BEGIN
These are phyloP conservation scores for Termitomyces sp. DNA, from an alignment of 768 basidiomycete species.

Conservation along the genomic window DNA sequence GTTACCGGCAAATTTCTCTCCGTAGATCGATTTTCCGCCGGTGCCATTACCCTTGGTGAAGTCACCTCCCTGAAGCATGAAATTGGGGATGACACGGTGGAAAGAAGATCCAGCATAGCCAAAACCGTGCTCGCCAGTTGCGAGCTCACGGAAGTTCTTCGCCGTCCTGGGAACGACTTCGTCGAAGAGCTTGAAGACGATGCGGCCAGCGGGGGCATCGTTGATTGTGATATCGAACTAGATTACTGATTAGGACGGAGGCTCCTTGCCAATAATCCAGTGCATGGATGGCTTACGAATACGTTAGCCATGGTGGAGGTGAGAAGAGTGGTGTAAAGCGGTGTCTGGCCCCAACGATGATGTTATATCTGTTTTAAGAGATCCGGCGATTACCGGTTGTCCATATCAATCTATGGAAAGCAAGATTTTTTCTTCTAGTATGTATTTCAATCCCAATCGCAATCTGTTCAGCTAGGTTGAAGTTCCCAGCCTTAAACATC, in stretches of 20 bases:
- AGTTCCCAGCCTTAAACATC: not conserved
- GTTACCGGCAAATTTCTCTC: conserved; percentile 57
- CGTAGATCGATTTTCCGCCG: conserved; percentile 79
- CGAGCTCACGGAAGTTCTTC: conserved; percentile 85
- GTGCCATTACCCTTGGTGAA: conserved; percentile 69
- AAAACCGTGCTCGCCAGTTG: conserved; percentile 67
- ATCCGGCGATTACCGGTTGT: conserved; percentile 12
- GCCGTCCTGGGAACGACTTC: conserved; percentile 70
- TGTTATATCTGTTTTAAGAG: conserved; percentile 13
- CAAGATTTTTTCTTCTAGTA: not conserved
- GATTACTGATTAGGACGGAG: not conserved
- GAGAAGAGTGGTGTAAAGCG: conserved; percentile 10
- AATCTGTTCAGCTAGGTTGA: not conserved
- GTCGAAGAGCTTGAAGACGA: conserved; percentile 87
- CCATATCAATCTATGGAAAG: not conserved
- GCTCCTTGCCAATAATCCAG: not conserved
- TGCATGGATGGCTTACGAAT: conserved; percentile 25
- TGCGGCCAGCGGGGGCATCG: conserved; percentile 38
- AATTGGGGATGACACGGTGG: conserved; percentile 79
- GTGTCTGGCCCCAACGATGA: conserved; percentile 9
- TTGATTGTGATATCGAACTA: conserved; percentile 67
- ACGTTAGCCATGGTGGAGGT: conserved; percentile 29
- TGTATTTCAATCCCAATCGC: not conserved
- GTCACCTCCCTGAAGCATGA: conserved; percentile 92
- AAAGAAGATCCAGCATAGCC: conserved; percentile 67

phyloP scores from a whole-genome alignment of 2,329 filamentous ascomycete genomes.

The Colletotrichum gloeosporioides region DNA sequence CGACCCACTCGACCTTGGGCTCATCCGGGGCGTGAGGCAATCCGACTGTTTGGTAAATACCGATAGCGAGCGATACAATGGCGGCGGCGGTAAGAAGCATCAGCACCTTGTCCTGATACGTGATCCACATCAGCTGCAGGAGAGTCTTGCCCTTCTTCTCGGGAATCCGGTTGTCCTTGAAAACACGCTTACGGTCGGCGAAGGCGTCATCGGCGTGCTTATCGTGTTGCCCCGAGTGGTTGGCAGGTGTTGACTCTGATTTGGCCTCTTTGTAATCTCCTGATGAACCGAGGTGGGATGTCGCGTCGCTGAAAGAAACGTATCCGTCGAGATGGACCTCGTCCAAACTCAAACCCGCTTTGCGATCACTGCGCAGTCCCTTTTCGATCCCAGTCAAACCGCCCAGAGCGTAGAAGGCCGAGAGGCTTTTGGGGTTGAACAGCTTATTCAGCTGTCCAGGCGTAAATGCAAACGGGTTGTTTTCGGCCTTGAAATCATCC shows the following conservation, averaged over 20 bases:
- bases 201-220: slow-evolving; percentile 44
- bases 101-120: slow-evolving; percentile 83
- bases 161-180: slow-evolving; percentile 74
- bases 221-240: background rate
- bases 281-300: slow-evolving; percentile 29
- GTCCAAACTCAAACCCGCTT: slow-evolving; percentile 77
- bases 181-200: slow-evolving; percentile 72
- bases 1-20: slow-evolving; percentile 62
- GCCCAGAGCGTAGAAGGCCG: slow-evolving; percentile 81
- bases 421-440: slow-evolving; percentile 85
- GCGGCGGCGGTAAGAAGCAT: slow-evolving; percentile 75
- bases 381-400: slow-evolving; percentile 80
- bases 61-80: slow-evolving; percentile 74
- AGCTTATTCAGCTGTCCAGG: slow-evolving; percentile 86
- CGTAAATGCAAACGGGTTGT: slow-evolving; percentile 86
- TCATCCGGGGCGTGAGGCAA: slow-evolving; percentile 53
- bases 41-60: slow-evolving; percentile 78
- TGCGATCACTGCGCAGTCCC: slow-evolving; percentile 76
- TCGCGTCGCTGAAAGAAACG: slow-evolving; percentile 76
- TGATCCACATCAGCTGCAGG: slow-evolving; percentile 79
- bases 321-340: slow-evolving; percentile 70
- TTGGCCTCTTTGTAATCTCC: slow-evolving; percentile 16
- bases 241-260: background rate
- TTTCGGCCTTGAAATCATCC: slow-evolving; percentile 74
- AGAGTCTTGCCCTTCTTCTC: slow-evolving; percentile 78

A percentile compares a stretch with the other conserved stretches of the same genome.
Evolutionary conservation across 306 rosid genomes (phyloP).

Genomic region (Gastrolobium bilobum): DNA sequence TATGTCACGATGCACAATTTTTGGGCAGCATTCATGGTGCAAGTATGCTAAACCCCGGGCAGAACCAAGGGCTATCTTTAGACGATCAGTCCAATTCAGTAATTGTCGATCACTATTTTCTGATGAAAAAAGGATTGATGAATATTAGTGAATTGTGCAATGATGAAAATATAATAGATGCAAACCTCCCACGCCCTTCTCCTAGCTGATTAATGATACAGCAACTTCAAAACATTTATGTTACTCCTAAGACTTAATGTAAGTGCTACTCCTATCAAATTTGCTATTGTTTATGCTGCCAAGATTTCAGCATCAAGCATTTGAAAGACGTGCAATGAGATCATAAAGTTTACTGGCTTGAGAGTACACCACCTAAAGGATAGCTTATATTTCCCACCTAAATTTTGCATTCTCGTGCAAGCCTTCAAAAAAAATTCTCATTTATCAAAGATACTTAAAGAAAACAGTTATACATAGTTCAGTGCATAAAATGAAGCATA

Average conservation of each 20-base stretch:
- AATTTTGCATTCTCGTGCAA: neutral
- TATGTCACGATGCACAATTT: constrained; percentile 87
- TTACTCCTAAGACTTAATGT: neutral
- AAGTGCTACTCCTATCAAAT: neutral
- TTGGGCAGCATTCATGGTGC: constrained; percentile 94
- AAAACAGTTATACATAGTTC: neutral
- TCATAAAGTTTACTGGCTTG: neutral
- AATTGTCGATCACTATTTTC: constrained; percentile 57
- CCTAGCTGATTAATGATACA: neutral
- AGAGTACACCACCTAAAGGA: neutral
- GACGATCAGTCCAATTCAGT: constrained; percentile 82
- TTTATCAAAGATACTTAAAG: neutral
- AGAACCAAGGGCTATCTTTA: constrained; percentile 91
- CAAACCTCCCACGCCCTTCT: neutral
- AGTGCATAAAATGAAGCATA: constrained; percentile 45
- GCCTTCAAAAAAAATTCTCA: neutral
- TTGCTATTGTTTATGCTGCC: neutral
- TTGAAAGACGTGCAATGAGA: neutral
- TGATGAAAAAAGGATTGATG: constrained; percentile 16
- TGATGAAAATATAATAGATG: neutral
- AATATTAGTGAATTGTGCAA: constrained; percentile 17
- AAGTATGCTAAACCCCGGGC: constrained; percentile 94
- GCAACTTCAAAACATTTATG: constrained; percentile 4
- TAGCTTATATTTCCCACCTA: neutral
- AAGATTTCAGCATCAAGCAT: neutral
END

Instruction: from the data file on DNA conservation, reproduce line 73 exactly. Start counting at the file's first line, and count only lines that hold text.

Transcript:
- AGTGCATAAAATGAAGCATA: constrained; percentile 45